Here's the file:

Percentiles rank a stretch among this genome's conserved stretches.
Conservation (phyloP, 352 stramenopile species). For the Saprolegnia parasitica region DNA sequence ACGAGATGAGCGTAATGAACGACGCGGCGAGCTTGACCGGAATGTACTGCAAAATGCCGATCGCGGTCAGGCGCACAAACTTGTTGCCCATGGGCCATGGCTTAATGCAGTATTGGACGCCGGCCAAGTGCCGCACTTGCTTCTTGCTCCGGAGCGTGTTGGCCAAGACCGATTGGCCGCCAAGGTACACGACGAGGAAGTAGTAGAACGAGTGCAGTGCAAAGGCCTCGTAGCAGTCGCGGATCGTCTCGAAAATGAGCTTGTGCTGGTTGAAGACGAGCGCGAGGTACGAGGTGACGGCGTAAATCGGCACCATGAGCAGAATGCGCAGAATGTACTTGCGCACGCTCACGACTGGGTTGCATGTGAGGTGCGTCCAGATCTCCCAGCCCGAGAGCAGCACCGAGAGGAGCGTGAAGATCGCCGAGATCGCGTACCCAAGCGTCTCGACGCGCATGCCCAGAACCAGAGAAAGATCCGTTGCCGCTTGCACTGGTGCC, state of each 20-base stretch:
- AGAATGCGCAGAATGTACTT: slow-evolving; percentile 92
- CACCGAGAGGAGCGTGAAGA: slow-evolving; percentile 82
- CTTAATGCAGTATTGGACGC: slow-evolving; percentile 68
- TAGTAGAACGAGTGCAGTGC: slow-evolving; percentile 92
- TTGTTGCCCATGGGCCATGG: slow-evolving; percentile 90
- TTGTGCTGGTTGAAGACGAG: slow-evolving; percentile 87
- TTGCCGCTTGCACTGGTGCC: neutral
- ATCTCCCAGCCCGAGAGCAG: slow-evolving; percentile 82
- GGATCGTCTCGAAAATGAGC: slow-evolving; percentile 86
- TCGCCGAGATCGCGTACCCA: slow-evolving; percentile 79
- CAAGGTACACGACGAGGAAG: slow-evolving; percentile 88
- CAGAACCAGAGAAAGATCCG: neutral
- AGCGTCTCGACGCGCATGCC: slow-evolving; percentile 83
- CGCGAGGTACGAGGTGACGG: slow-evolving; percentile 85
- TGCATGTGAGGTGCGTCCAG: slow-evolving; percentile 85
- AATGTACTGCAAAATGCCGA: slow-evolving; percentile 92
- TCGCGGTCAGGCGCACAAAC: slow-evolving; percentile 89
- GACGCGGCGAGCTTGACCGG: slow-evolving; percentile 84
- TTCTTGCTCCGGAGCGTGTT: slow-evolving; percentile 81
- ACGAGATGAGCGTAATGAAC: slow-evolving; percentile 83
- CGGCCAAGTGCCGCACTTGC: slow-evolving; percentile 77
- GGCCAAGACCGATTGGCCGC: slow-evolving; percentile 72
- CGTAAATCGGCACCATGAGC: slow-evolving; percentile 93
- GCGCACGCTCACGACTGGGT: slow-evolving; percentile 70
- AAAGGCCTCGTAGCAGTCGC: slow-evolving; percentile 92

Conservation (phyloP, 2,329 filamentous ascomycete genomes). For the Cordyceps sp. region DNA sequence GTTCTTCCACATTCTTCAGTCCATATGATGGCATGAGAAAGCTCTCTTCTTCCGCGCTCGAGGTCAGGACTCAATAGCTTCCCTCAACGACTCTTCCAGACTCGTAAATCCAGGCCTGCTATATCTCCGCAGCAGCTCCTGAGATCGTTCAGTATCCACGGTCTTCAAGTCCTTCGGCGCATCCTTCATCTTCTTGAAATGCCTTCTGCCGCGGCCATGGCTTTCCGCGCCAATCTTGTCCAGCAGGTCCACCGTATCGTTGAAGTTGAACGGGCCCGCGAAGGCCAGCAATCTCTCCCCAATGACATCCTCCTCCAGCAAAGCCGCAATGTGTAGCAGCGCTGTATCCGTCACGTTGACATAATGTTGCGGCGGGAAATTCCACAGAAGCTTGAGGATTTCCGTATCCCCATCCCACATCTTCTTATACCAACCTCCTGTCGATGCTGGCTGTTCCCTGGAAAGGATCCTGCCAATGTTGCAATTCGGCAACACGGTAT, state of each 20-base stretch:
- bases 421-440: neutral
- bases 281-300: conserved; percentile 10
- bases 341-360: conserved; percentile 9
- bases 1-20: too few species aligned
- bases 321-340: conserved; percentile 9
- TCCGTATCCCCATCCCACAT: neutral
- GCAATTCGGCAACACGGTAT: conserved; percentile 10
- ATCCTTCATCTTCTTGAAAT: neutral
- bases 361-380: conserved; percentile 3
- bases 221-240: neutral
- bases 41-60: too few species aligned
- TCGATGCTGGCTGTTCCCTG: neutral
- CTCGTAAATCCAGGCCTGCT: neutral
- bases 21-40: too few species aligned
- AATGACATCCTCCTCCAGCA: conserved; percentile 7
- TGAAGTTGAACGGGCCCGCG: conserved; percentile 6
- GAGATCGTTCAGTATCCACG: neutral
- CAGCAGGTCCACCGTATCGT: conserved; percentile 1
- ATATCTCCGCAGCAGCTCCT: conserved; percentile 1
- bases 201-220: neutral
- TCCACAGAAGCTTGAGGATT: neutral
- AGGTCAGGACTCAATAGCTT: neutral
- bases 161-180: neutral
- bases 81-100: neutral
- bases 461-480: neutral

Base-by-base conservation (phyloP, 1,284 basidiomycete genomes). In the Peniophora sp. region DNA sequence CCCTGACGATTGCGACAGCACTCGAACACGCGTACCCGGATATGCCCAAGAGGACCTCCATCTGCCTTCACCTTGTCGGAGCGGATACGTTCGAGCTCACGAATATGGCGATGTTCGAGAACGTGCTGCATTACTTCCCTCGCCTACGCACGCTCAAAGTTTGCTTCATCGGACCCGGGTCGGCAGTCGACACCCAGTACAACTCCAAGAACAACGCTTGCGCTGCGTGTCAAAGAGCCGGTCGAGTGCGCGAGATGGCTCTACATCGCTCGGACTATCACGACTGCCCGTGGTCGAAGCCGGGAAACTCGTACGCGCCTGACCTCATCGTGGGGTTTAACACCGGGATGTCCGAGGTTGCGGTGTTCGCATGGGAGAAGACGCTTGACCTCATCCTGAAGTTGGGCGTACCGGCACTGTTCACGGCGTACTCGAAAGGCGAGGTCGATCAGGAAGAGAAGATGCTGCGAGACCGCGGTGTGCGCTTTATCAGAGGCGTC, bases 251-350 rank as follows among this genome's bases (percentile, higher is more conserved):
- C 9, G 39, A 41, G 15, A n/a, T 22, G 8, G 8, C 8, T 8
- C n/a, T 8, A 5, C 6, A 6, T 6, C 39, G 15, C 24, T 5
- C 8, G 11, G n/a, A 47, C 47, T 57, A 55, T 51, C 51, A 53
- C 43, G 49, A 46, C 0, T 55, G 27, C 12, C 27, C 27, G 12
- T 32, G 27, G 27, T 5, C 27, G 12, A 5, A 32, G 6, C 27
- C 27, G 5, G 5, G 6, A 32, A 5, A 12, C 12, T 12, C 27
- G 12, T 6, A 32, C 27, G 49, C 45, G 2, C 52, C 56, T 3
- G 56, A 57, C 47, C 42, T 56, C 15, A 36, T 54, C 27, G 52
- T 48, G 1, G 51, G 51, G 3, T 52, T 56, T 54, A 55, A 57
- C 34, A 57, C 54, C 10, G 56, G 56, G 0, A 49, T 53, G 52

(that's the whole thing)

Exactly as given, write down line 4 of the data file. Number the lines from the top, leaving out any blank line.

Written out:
- CACCGAGAGGAGCGTGAAGA: slow-evolving; percentile 82